Facebook flaw made the passwords of hundreds of millions of users visible to employees. Facebook disclosed the password exposure after the security blog KrebsOnSecurity learned about it from an internal source. Krebs said the issue dated back to 2012 in some cases but the issue has now been fixed.

The longer we go into this analysis the more comfortable the legal people [at Facebook] are going with the lower bounds. Right now they’re working on an effort to reduce that number even more by only counting things we have currently in our data warehouse.

Facebook secret insider

During a security review in January, Facebook found that the passwords were stored in a readable format, against its security procedures, but that they were never visible to anyone outside of the company. Most of the accounts affected were using Facebook Lite, a version of the app designed for emerging markets. The company said it hasn't found evidence this access was abused.

The revelation is just the latest smudge on the company's already spotty data-security record. Facebook is still grappling with the fallout of several major security issues from last year, including the most prominent scandal revealed in March 2018 involving information on tens of millions of users shared with political consultancy Cambridge Analytica. That disclosure resulted in various government probes around the world. In the fall, millions of users also had personal information accessed via a breach.

What you have to do next

Perhaps the best solution in this case would be an obvious answer - stop using Facebook services (including Instagram, WhatsApp, etc), after deleting all the information from them. Unfortunately, this radical solution is not suitable for everyone. Many people are very addicted to social networks and cannot end their online life so easily, and some people have a business that needs SMM advertising.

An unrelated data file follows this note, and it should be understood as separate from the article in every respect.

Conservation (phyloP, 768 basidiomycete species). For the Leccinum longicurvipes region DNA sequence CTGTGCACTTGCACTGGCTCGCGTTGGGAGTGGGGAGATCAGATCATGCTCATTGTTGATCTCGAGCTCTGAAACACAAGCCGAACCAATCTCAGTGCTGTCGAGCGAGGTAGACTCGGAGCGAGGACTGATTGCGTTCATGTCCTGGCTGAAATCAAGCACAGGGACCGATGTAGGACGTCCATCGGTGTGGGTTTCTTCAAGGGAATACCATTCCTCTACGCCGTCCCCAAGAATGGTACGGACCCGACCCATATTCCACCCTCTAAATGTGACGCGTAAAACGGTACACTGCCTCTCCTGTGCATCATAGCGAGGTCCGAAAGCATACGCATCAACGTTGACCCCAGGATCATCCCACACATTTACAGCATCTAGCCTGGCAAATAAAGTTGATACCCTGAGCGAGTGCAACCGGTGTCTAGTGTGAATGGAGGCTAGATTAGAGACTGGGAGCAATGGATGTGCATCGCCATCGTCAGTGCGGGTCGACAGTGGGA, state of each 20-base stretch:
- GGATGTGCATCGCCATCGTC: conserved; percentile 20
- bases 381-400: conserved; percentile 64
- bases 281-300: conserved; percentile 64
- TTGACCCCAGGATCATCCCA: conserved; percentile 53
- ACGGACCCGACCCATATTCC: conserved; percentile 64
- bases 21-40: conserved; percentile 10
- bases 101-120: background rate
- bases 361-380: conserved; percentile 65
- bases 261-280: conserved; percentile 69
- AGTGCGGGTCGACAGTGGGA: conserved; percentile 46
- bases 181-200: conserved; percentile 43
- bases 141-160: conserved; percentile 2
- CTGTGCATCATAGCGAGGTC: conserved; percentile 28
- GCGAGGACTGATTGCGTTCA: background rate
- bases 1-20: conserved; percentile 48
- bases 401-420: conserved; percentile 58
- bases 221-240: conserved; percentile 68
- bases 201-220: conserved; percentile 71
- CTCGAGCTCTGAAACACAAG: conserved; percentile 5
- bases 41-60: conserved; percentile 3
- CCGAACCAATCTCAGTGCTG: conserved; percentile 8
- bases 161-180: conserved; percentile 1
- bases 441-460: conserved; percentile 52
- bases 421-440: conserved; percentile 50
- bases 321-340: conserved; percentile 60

Our advice for you if you can't break your relationship with Facebook and its family of services:

  • Do not store and do not send any sensitive data using Facebook. It was never private and sufficiently protected, and as we can see already in 2019, its services are not safe enough even for 2005.

  • Change your password and make it strong enough. If someone has taken possession of the data of your account, it is better to change the password until the attackers have access to it, or until the data of your account has been published somewhere on the Darknet. Hopefully, Facebook fixed already main security issues and your new password will protect your data.

  • If you use the same password for any other services as you have on Facebook, change these passwords and keep Facebook credentials different as for another services.

TL;DR: Conclusion

That is very sad that in 2019 we still can not feel safe online. Even such big services like Facebook allow themselves such critical errors, or perhaps even negligence.

To avoid leakage of your personal data, use strong passwords, different for different websites, and avoid storing your personal data online.